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New to Research?  – Don’t reinvent the wheel!

Clinical trials can be complicated and nuanced. The more you know, the more you realise there is to know. Fortunately, there is a lot of information freely available online and those who are new to the industry should take full advantage of these resources.

Click on the embedded links within this article to access the resources.

The basic principles and standards:

The internationally accepted standards for interventional clinical trials are the ICH GCP E6 (R2) guidelines.

NZACRes has links to free GCP training on our website.

In New Zealand, the National Ethics Standards for Health and Disability Research and Quality Improvement must also be applied to all research. These National Ethical Standards are provided by the National Ethics Advisory Committee (NEAC). The standards will provide guidance on the minimum requirements for research in New Zealand, such as essential document storage requirements.

The Guideline on the Regulation of Therapeutic Products in New Zealand, Part 11, is provided by MedSafe and describes the requirements for clinical trials involving new medicines.

Design and documentation:

The ICH GCP E6 guideline provides a list of essential documents that are required for an interventional trial.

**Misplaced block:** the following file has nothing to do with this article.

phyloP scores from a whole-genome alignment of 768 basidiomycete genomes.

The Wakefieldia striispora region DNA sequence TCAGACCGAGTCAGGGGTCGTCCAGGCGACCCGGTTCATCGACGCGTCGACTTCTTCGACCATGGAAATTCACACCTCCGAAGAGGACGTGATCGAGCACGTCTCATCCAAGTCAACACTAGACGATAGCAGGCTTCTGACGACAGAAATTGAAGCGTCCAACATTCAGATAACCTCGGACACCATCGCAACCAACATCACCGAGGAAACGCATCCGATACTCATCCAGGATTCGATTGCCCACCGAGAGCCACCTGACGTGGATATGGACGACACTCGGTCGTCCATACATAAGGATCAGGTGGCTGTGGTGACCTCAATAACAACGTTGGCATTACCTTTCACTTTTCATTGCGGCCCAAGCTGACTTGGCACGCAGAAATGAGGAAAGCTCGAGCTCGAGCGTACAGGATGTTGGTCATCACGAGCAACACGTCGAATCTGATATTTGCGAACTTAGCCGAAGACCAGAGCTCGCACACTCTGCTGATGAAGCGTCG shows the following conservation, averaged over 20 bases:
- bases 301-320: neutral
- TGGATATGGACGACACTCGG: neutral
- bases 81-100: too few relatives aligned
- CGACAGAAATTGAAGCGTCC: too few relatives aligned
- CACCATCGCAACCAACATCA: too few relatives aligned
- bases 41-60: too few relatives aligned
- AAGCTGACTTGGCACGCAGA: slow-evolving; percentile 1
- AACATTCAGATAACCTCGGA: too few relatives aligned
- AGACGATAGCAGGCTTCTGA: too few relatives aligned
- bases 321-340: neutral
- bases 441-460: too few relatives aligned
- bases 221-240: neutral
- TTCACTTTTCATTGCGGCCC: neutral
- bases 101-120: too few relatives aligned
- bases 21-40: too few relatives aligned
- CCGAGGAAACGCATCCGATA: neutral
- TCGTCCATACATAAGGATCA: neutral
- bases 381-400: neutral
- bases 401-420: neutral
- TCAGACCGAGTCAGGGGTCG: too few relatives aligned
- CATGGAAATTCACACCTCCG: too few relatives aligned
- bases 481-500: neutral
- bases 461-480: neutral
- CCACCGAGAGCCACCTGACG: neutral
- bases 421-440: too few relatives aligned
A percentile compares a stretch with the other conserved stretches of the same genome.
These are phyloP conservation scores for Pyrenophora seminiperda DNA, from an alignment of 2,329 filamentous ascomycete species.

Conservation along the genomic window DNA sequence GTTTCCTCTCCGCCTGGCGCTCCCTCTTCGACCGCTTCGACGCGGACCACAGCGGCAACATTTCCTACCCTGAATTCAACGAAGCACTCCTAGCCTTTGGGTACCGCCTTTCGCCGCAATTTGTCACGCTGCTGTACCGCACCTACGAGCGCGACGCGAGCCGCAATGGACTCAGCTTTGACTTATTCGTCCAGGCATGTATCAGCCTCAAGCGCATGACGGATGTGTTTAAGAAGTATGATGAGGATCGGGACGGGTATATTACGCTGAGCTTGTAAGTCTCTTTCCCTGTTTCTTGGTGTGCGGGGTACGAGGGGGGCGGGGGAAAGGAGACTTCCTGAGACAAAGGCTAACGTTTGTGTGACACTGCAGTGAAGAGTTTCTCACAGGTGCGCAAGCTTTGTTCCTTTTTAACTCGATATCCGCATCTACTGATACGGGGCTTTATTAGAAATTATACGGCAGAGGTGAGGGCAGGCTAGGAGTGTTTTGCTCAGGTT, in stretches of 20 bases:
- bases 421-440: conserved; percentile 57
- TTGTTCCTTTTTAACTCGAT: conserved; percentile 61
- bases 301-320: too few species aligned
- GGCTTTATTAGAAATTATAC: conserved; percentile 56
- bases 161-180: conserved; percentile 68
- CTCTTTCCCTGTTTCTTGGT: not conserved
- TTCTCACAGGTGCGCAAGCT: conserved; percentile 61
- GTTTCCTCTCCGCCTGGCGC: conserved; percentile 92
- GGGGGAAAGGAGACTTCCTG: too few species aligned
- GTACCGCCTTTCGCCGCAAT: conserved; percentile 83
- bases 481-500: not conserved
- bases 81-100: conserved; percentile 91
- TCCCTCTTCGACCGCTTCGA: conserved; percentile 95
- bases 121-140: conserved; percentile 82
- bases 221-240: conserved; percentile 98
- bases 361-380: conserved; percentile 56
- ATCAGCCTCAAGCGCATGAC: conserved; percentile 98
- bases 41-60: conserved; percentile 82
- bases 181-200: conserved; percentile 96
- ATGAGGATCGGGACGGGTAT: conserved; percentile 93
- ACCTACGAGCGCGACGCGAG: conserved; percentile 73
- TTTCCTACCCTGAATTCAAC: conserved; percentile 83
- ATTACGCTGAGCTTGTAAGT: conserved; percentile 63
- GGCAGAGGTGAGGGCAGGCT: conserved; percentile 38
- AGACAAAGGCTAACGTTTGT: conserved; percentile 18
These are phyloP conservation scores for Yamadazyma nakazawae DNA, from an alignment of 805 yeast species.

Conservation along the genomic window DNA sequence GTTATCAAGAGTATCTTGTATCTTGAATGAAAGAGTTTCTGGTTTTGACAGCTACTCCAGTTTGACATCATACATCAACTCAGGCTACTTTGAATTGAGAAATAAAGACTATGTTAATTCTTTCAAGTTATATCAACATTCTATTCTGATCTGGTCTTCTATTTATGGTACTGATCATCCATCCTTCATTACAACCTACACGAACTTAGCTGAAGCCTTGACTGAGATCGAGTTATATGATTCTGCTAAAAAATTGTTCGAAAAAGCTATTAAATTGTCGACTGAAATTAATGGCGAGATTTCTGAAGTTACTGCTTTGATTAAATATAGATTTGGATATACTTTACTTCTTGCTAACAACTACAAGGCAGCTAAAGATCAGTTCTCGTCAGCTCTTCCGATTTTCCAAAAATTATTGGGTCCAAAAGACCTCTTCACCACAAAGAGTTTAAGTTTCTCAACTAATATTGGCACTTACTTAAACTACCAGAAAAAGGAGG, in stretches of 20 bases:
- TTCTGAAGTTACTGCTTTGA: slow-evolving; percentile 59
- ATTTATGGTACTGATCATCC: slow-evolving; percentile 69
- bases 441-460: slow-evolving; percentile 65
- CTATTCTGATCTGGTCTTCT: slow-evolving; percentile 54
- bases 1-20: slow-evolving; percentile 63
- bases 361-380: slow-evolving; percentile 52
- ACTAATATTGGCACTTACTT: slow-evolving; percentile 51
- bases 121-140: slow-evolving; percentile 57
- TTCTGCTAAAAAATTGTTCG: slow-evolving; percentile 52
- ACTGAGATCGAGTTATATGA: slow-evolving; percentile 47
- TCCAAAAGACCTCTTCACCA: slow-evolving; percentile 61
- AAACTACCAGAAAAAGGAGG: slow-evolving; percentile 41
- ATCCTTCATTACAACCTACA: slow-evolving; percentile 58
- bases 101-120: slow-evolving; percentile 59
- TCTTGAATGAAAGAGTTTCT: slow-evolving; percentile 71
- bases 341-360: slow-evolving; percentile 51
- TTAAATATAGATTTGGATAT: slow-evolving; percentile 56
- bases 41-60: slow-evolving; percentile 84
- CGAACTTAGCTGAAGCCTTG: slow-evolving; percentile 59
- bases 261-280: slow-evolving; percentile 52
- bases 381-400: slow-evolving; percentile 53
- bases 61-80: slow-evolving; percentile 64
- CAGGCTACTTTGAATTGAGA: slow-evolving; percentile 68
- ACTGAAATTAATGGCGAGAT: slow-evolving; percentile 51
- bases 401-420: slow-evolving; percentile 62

Every trial needs a protocol. TransCelerate has established a Clinical Content & Reuse Initiative, within which they have developed a Common Protocol Template (CPT). They have also built Libraries of common subject protocols, such as for prostate cancer, diabetes etc.  Additionally, the initiative provides other information and tools to assist with the implementation of a trial.

Almost all trials require a Patient Information and Consent Form (PISCF). The Health and Disability Ethics Committee (HDEC) website provides template PISCF documents. Although the wording does not need to be maintained exactly as written, it is highly recommended that any text changes are comparable in intent.

Prior to submitting a trial for review by the HDEC, scientific peer review is required. The HDEC provides guidance and a template for the review.  If a trial is submitted for MedSafe approval, additional scientific review will not be required.

You should always register your trial. The following are the most common registries used: ANZCTR, ClinicalTrials.govEU-CTR.

Submitting an Ethics Application:

Ethics submissions to the HDEC are done online.

The HDEC provides guidance on how to consider and respond to the cultural questions within the HDEC application as well as tissue banking.

When submitting an application, it is important to provide a current research Curriculum Vitae for the lead investigator.  A research CV should be dated within 1 year and should also detail relevant research experience. TransCelerate provides a template CV and guidance.


NZACRes provides contract and indemnity templates for use in New Zealand.

We wish you every success in your research.